Additional features and advantages of the present invention are described in, and will be apparent from, the following Detailed Description of the Invention and the Figures.
The local area network LAN1 shown in
To illustrate the present invention, it is assumed that the computer PC1 shown in
While the computer PC1 is in the local area network, it can communicate with the appliances in the local area network LAN1 in a conventional manner using its addresses MAC1 and IP1. That is to say, it can send data packets to the other appliances PC2, PC3, R1, R9 in the network and can request data from the other appliances.
If an appliance, such as PC2 or PC3, wishes to send data to the computer PC1 without knowing its appliance address, then it first sends a broadcast address request (also referred to as ARP Request) into the local area network LAN1, the broadcast address request specifying the network address IP1 (which is known to the appliance PC2 or PC3) of the computer PC1, in order to find out the appliance address associated with the network address IP1. Such a request is received by all connected appliances, but only the appliance having the corresponding network address responds and outputs its appliance address as a response to the request. That is to say, if the computer PC1 is connected to the local area network LAN1, it can itself respond to the address request with its appliance address MAC 1.
If the computer PC1 is not connected, then no response is given to the request and data cannot be sent to the computer PC1 unless other measures are taken.
If the computer PC1 is connected to the local area network LAN1 via the ISDN network, then the data interchange between it and the appliances in a local area network LAN1 takes place via the ISDN router R1. The way in which the latter works is described below.
However, if the router identifies in step S3 that the request does not relate to its own network address IP8, it performs another step S5, in which it checks whether the requested network address is possibly contained in an internal directory of network addresses whose associated appliances can be reached via the ISDN network. If this is not the case, processing ends and the router R1 provides no response to the address request. If the network address is found in the directory, the method branches to step S4, and the router R1 provides a response to the address request in which it outputs its own appliance address MAC8 as the sought appliance address.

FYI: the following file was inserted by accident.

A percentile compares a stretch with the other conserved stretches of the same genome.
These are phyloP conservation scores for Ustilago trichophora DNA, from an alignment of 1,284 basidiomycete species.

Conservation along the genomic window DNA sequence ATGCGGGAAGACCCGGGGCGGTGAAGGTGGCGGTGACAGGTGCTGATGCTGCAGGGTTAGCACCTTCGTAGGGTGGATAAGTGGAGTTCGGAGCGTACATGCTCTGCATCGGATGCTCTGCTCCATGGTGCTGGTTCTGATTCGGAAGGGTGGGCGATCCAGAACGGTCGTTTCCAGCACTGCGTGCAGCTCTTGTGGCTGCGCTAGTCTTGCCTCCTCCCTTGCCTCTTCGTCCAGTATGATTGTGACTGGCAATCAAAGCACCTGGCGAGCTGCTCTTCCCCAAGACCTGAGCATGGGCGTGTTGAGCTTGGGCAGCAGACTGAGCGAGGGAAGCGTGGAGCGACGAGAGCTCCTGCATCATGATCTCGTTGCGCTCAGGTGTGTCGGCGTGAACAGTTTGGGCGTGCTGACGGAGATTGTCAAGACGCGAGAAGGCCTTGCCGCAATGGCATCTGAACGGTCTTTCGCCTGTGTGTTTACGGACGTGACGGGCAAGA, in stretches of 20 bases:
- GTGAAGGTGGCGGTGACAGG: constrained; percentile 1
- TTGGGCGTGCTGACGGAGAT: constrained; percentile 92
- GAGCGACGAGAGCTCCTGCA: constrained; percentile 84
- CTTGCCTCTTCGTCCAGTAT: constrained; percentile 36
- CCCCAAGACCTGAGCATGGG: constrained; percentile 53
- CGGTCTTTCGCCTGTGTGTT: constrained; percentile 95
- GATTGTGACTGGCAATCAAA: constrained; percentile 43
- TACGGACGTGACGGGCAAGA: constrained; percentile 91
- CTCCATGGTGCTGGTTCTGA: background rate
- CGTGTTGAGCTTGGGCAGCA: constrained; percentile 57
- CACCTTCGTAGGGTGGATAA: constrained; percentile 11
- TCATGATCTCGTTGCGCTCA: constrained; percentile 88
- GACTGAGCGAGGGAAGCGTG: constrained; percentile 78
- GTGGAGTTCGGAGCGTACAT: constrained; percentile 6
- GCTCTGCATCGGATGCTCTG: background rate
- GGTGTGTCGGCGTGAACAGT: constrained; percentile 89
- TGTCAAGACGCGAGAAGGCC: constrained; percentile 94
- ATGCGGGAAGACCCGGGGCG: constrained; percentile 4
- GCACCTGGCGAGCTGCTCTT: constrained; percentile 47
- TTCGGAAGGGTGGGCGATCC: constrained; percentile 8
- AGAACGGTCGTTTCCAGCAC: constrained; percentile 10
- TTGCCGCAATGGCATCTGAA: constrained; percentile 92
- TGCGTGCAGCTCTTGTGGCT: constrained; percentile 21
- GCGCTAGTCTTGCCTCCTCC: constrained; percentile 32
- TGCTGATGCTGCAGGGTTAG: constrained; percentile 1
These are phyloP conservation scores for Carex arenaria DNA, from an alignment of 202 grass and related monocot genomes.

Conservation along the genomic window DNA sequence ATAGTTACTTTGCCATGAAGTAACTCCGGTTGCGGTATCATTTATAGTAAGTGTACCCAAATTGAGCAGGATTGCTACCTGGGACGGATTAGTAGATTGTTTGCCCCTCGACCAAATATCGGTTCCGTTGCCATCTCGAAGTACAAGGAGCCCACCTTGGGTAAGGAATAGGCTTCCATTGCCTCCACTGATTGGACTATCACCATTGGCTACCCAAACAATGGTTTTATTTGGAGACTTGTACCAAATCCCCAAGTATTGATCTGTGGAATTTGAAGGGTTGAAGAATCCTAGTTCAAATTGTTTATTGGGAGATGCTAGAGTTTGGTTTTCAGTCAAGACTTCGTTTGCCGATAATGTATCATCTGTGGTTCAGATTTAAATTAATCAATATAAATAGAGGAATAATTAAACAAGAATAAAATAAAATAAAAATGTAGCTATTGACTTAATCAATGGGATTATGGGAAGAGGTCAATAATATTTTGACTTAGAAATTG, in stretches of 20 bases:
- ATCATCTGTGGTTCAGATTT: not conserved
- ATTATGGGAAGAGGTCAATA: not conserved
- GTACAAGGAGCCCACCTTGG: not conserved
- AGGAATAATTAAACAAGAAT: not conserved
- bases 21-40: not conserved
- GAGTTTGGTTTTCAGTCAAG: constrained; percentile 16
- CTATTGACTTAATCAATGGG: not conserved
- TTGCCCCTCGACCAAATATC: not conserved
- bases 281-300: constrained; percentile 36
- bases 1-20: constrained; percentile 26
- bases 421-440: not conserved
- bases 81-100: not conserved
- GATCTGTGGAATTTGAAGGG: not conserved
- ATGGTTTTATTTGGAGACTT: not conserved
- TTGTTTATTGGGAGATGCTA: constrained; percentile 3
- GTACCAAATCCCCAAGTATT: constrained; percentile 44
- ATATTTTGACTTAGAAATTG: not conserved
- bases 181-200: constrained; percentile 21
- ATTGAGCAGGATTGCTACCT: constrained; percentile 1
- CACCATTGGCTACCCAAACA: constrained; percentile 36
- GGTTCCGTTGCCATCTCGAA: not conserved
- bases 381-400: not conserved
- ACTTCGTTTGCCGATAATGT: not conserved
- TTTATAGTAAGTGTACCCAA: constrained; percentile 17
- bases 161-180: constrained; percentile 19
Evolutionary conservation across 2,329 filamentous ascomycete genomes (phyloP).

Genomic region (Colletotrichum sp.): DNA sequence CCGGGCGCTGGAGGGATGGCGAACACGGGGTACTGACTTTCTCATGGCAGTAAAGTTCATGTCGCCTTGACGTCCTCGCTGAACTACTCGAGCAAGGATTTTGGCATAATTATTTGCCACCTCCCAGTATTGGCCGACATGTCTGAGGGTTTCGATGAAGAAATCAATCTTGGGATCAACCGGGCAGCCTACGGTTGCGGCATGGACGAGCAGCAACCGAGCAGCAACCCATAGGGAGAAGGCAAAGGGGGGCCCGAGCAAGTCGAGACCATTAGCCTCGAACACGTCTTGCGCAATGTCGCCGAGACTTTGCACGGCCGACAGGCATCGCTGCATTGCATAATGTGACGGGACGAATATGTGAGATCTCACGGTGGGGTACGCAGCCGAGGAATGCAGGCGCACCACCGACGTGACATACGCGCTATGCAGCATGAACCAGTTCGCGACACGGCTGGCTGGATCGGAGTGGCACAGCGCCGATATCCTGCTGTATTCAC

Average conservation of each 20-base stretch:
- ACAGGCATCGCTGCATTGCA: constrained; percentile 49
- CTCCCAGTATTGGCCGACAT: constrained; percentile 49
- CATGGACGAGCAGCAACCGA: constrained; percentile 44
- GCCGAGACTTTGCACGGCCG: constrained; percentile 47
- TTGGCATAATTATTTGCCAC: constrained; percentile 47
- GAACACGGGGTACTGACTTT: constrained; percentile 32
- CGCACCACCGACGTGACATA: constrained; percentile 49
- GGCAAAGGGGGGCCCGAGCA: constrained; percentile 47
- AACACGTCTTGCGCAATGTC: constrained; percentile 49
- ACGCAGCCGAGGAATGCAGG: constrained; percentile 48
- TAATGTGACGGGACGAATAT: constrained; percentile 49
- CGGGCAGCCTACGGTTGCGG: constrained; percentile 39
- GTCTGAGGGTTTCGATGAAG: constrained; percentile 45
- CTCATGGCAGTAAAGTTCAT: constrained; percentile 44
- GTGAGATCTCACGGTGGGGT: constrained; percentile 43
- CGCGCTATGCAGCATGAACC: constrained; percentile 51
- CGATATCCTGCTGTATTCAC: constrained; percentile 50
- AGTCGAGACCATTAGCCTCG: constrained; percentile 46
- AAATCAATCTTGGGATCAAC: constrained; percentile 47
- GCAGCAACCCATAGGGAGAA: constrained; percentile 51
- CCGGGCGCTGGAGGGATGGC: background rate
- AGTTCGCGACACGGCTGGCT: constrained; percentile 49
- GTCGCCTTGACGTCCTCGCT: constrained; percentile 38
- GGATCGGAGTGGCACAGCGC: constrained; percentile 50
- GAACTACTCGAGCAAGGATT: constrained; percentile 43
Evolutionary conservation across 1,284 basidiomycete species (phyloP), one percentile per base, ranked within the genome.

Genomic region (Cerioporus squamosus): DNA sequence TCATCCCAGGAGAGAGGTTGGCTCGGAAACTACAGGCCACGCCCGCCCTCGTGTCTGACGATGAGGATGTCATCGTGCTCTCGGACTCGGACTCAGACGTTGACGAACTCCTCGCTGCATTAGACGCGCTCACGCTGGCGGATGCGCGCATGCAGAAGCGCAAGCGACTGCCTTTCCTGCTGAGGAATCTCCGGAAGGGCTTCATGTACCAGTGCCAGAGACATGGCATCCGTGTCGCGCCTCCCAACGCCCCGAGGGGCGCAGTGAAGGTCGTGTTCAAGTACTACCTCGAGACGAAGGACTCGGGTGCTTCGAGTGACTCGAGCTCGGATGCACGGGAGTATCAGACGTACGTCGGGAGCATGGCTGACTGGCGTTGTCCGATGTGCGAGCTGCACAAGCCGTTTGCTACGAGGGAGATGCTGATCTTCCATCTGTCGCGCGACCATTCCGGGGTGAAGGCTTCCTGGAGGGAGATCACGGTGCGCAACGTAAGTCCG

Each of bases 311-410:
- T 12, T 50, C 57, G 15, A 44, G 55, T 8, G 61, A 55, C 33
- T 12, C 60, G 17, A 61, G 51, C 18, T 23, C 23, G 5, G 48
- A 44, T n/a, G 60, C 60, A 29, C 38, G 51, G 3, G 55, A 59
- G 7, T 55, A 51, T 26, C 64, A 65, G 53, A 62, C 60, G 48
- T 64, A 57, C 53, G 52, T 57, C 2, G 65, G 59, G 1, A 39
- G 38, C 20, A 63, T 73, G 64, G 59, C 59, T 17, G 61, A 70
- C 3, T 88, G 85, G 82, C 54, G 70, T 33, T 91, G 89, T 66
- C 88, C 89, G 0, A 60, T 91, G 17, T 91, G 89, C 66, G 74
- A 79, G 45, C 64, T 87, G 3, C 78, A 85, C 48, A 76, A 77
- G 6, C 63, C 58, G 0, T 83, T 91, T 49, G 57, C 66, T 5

The result of this is that the appliance which sent the address request now assumes that the appliance address MAC8 of the router R1 belongs to the requested network address. That is to say, if by way of example, the requested network address was the address IP1 of the computer PC1, which is occasionally not on the local area network LAN1 directly, but rather is connected thereto via the ISDN network, then the other appliances in the local area network LAN1 will from now on send data intended for the computer PC1 in packets which contain, as destination addresses, the appliance address MAC8 of the router R1 and the network address IP1 of the computer PC.
The way in which such packets addressed to the appliance address MAC8 of the router R1 are processed by the router R1 is shown in the flowchart in
If the network address is not the address IP8 of the router R1, then the router R1 checks in step S13 whether or not the network address is contained in its internal directory. If not, the packet is incorrectly addressed and is discarded in step S14.
If the directory does contain the destination network address, the router R1 forwards the packet in question to the required appliance in step S15 via an ISDN connection assigned to the specified network address.
In this context, in accordance with one embodiment of the present invention, the internal directory of the router R1 may respectively have recorded such network addresses as are associated with an external appliance which is currently supporting an ISDN connection to the router R1. That is to say, if the computer PC1 is not connected directly to the local area network LAN1, the appliances PC2, PC3 can communicate with the computer PC1 only if there is an ISDN connection to it. If the computer PC1 has set up this connection, unrestricted data interchange is possible between the appliances. While it does not do this, the appliances PC2, PC3 are unable on their part to set up an ISDN connection to the computer PC1. Such regulation can be expedient, for example, if the computer PC1 is the computer of a field staff member which sets up connections to the local area network LAN1 from a multiplicity of different ISDN lines, and in whose regard it is not possible to assume that it can be reached on a given line number for any relatively long time.